So I wasn’t on vacation last week, but was away with Wifey dealing with some family business. I didn’t have a lot of time to read up on what was happening with the NBA, but even I couldn’t miss this headline: Cavs Owner Unhappy With Talk Of James Leaving.
The story made noise nationally, and not because Cavs owner Dan Gilbert was involved; it got attention because he was talking about LeBron James. Specifically, he was talking about LeBron leaving Cleveland for greener pastures.
This should come as no surprise to anyone who even casually follows the NBA. For the last few years, there’s been plenty of talk by everyone from chubby writers to LeBron himself that LeBron might be ready to leave Cleveland in 2010 when his contract is up. (Remember, LeBron could have signed a contract to keep him in Cleveland past 2010. He was the one who chose to sign a shorter deal.
For Dan Gilbert, LeBron is the crown jewel of his Cavs franchise, so obviously he doesn’t like hearing speculation that LeBron might be willing to move. After all, this is a local kid who has stayed close to home his entire life. And now he’s playing for his local team! They seem willing to pay him whatever he asks for, so why would he ever want to leave the Cavs?
Well, as someone who has heard LeBron talk dozens of times about the importance of winning an NBA Championship, I wouldn’t be surprised at all to see LeBron leave the Cavs in 2010.
Hey, now why would I even say something like that?
Guess I better fess up: I wrote that because I hate the city of Cleveland.
Right Dan Gilbert? Because here’s what Dan Gilbert thinks about people who say LeBron might/could/should leave the Cavs in 2010:
“It is kind of an insult to the city of Cleveland in my opinion, an insult to the Midwest.”
Well, sure. Now this is all making sense. If I hate Cleveland, I will write that LeBron should leave. But wait! Dan Gilbert isn’t finished! That’s right, there’s more!
“People in your profession [sportswriters] are very bored on both sides of the country. There’s no basketball going on so they write this stuff.”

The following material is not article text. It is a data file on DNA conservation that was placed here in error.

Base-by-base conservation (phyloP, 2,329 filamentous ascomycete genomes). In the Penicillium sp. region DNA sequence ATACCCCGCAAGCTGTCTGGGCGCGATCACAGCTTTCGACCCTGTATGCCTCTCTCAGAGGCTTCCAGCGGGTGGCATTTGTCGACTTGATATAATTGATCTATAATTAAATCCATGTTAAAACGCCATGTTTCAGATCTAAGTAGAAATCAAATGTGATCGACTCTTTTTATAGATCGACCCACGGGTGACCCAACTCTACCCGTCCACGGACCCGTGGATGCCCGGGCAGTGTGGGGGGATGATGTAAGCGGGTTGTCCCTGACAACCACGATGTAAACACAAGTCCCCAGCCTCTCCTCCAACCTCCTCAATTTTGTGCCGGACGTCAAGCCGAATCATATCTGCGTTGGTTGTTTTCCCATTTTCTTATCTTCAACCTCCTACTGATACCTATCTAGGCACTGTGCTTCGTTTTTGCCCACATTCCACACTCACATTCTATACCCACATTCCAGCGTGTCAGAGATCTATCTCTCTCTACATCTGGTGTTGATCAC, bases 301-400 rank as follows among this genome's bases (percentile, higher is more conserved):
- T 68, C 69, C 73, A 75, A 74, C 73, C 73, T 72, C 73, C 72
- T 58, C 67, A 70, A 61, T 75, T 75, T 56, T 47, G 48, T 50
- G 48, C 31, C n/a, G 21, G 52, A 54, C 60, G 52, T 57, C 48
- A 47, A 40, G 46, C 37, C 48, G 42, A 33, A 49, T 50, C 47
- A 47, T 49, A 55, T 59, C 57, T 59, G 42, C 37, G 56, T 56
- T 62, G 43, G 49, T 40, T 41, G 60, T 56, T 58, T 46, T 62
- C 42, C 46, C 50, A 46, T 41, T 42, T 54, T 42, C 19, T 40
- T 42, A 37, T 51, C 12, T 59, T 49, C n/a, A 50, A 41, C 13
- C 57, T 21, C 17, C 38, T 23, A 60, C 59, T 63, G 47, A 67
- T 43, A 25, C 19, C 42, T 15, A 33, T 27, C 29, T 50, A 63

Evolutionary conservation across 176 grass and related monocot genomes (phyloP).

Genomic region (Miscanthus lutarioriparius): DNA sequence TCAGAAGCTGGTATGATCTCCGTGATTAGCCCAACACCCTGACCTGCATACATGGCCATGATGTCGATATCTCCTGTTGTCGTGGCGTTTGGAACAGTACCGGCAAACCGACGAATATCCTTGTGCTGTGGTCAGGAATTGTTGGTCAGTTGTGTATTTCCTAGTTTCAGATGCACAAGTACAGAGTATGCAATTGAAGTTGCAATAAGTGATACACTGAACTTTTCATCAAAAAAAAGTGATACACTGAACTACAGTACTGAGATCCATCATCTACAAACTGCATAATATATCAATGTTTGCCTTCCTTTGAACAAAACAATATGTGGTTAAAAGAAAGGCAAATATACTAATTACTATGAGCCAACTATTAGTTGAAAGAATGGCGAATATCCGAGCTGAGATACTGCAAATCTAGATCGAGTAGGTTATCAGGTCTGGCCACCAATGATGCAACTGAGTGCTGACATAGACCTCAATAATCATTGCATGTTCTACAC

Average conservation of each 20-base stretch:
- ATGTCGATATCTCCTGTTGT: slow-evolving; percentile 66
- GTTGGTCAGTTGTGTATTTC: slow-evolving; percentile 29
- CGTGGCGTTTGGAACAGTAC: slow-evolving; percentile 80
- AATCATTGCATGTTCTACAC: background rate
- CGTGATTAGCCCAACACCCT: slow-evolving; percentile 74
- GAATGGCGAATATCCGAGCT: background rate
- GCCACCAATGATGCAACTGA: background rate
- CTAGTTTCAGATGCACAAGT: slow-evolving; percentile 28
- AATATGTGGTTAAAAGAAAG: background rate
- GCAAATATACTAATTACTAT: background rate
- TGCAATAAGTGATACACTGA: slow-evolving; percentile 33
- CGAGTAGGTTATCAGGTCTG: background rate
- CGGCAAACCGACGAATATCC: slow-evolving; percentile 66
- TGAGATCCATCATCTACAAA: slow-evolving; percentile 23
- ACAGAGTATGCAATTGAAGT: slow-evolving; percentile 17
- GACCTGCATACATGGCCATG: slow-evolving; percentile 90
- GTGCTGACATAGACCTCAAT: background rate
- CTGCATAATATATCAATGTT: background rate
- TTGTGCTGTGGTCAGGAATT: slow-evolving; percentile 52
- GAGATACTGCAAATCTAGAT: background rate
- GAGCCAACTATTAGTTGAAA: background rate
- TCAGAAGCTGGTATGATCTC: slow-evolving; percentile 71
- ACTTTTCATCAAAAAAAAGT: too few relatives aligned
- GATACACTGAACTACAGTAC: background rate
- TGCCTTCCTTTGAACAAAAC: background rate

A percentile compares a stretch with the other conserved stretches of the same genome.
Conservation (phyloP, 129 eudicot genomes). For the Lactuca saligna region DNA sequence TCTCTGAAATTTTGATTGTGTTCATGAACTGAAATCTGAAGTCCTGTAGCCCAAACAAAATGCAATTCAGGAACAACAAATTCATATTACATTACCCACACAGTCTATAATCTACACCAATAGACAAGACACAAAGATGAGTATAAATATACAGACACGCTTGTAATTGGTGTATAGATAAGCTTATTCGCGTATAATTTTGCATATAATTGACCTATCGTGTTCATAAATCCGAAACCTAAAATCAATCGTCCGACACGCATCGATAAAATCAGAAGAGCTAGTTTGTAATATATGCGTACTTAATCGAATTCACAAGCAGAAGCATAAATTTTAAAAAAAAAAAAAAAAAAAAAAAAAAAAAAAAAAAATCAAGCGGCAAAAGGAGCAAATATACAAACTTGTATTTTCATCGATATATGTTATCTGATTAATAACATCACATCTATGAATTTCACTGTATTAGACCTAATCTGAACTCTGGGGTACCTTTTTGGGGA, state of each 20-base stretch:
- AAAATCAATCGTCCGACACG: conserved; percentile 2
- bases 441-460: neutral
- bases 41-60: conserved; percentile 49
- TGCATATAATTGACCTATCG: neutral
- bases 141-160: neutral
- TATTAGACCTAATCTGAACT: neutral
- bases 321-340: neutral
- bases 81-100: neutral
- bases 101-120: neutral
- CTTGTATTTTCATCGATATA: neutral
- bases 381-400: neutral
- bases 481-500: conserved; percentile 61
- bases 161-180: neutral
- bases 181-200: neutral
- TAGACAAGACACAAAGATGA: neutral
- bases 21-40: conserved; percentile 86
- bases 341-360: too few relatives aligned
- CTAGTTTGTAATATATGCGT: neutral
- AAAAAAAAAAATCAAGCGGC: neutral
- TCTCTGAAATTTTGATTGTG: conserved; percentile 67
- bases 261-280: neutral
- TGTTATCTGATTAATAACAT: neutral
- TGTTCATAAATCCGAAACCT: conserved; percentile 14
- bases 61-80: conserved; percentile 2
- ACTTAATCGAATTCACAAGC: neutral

OK, you caught me, Dan. The truth is, I actually don’t think LeBron should leave the Cavs for a team with an experienced general manager and an experienced coach. I was just bored. Boredom explains why I think LeBron should go to a team that can won’t spend all their free agent cash on guys like Larry Hughes and Damon Jones. Boredom’s the reason I think it would make total and complete sense for LeBron to go to a team with a GM who won’t trade for the worst free throw shooter in NBA history just in time for the Playoffs, when free throw shooting is paramount. Boredom’s the reason I think LeBron should go a team where they’ll make smart Draft choices and where the talent gap between LeBron and the rest of the team won’t be wide enough to drive a sub-prime home loan through.
I’ll drop the sarcasm, but is Dan Gilbert serious? Does he really think sportswriters are saying LeBron might/could/should leave Cleveland because we’re all bored? Believe me, when I’m bored, the last thing I want to do is make up an article and publish it.
I write things I think I think, to paraphrase Peter King, and with the way the Cavs have gone the last few years, if LeBron wants to win an NBA championship, which is something he seems keen on, I think it makes sense for LeBron to cast his lot with someone other than the Ferry/Brown combo currently empowered in Cleveland. Take less money and go play with Kobe, or with KG, or with Bron’s good friend Chris Paul. Or go play for RC Buford or Darryl Morey or Joe Dumars or Kevin Pritchard some other GM who consistently makes sensible moves.
I’m not saying this because I don’t like Cleveland. (I’ve spent plenty of time there the last five years and it’s a perfectly nice city. Also, Braylon Edwards carried my fantasy football team last year and I still have a lot of goodwill toward the city of Cleveland just because of that.) I’m not saying this because I don’t like the Midwest. After all, I don’t remember a lot of sportswriters saying Michael Jordan should leave the Bulls just because they were in the Midwest.
I say all this because I want to see LeBron given the best chance to be successful and to win a championship, and that circumstance doesn’t seem to exist in Cleveland.
Oh, and Dan Gilbert also said this:
“I think we were literally closer last year than the year before.”
Why the “literally”? Does Gilbert mean the Cavs were geographically closer to the Finals last season than the year before? Because it seems to me that Cleveland is closer to Cleveland than it is to Boston. And if he means figuratively, well, seems to me that making the Finals is closer to the Finals not making the Finals.
But what do I know? I’m just a sportswriter. A bored one, at that.